I disagree this is an aerator problem. Aerators do nothing to retain or drain water in the spout, it is geometry and gravity. A clogged aerator will extend the time it takes to fill an empty spout, but will also severely restrict water flow to a noticeable degree. By all means clean the aerator, most of them could use some cleaning.
The spout should retain water regardless of aerator condition. Even if it were empty, unless the valve is opened very slowly, it will fill extremely quickly and water flow will be seen in much less than 1 full second.
The problem could be in the valve assembly, but the linkage would need to be such that the valve opening speed is not directly related to the lever operation speed, which would be an unusual configuration.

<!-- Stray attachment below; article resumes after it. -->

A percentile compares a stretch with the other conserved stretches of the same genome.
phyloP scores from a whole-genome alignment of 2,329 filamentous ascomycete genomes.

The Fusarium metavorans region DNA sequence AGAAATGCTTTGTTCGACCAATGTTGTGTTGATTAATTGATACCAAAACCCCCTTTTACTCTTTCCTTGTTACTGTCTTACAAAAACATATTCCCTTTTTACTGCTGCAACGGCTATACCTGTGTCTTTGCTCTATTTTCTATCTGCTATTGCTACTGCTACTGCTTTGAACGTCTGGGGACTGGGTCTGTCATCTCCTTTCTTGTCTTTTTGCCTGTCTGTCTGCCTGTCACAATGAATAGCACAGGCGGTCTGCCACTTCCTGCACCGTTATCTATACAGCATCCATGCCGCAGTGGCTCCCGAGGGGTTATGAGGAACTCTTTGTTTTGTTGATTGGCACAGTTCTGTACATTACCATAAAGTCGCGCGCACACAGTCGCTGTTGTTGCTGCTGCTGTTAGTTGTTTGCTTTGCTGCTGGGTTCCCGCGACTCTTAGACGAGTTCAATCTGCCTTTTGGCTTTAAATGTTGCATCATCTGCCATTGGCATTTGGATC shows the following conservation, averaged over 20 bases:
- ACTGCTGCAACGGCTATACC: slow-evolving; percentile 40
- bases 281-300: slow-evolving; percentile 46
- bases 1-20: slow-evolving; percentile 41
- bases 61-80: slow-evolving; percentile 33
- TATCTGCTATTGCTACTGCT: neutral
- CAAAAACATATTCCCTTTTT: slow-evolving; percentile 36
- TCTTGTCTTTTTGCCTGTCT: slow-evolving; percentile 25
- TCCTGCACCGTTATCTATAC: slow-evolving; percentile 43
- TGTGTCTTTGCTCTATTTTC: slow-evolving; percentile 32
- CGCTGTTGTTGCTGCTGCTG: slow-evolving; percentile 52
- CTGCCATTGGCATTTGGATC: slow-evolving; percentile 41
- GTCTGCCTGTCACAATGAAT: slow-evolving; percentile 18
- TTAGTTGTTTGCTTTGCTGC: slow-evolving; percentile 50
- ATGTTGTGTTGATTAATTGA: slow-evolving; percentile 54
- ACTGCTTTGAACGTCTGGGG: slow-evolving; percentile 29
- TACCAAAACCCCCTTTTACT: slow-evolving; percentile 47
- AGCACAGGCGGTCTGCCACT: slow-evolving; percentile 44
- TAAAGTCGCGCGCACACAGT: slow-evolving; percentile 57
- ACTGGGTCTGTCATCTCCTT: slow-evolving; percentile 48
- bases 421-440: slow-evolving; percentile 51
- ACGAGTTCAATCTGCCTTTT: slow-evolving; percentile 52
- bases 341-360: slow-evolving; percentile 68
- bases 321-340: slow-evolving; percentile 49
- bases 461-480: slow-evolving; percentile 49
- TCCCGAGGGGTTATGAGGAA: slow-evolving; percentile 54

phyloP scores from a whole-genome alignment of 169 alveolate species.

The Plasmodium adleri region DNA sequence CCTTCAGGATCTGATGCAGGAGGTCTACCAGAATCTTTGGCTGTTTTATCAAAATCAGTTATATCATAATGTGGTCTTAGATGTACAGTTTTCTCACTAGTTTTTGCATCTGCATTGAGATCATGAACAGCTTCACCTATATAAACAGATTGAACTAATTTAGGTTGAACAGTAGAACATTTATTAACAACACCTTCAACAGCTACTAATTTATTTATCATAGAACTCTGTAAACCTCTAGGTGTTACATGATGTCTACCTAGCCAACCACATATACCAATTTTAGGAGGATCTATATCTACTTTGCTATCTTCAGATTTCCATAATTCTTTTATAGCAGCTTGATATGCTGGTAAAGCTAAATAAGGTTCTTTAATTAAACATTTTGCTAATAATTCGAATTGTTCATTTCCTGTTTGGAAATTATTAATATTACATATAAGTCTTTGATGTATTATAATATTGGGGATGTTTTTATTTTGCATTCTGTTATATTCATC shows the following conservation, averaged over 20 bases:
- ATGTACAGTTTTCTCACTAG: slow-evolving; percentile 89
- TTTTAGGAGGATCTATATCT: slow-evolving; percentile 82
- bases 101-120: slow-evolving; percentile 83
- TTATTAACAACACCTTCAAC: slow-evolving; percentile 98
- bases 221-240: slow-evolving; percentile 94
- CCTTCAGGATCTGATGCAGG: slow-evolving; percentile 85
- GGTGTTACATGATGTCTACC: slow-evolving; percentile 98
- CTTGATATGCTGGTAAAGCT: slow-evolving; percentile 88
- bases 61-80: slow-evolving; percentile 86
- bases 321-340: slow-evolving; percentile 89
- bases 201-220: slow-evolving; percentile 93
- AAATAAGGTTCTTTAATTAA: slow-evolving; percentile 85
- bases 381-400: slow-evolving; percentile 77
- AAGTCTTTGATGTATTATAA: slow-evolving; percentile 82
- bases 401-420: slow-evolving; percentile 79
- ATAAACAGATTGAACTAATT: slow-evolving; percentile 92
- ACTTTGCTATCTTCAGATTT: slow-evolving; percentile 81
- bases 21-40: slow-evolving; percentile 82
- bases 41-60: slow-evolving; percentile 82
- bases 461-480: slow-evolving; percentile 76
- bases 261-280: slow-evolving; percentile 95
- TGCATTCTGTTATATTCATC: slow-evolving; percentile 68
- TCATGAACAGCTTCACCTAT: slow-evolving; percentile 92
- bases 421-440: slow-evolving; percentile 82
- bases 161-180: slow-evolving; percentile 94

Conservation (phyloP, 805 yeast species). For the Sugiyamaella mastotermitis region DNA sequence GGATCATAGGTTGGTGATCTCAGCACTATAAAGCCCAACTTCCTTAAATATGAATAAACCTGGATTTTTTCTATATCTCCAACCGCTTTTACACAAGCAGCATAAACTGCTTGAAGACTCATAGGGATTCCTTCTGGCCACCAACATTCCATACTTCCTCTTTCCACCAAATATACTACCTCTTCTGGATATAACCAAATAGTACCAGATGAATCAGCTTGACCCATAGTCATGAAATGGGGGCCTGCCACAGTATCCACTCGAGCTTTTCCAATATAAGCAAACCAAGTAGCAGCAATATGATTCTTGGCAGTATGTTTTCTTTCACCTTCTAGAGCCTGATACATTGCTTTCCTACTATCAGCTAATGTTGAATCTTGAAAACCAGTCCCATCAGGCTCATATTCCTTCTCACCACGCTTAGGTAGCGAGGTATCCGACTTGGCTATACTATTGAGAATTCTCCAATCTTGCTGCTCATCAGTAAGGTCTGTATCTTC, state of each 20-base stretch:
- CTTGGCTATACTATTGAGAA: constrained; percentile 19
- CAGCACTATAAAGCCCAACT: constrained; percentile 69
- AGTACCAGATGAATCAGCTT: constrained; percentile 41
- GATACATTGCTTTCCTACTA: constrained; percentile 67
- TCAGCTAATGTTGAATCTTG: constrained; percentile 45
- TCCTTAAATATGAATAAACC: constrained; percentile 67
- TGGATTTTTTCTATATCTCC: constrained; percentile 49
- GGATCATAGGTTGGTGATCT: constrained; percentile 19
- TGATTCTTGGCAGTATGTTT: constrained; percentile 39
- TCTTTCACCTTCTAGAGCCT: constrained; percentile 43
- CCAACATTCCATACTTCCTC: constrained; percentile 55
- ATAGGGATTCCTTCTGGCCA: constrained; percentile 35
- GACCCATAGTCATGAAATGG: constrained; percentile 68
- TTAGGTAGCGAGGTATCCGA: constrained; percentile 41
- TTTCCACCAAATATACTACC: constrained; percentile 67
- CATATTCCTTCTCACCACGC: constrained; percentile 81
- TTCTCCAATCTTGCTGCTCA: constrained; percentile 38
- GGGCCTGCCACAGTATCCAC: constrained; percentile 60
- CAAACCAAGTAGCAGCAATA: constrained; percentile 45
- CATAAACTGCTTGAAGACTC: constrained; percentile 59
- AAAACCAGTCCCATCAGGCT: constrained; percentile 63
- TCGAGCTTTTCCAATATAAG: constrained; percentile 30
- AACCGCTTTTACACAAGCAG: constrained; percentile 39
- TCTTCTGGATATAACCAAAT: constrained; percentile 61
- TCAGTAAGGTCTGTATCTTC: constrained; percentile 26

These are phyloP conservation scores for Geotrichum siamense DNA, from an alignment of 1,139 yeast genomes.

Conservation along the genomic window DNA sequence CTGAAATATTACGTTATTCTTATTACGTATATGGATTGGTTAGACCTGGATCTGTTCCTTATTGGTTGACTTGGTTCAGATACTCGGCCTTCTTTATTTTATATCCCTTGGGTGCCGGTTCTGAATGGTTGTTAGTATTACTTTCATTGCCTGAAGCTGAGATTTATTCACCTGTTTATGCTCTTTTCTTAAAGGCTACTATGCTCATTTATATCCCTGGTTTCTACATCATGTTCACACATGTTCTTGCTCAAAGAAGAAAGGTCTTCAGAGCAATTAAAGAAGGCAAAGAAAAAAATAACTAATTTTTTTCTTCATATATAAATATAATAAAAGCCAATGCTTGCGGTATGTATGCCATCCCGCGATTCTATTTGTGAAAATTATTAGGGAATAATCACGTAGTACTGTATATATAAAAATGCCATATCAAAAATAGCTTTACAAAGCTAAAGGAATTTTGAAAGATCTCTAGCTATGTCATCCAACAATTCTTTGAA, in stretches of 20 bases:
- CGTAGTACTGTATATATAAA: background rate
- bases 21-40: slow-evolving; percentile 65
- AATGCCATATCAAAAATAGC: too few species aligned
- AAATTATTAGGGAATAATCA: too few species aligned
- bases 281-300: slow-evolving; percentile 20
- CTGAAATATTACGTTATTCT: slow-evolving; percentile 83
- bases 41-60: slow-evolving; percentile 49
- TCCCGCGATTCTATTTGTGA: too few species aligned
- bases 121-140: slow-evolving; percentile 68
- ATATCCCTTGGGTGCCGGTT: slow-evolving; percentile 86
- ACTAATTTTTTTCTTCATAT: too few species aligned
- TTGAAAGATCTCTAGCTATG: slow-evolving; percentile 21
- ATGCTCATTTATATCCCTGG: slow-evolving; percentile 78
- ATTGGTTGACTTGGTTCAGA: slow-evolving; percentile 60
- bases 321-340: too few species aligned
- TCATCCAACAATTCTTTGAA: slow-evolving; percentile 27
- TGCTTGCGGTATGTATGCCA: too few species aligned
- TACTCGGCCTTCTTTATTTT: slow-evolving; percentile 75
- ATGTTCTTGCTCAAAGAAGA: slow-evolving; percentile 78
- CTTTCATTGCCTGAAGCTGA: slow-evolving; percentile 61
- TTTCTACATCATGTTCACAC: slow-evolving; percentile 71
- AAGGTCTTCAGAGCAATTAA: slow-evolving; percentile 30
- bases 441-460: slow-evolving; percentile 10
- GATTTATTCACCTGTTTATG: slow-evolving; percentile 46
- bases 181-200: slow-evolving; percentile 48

Another cause could be the water supply is saturated with air or some other gas. When the water sits, the gas separates from the water and causes a sizable bubble to build in the pipe just below the valve. It will take a bit of time to push this gas out of the pipe before water flow is observed. Depending on pipe configurations, this may or may not be observed at other faucets.
When gas or air collects this way, the little bit of water in the spout is usually expulsed rather violently, as compressed air flows much faster than water under pressure. This is typically rather startling to the person using the faucet. If this behavior is not observed, this is unlikely the explanation.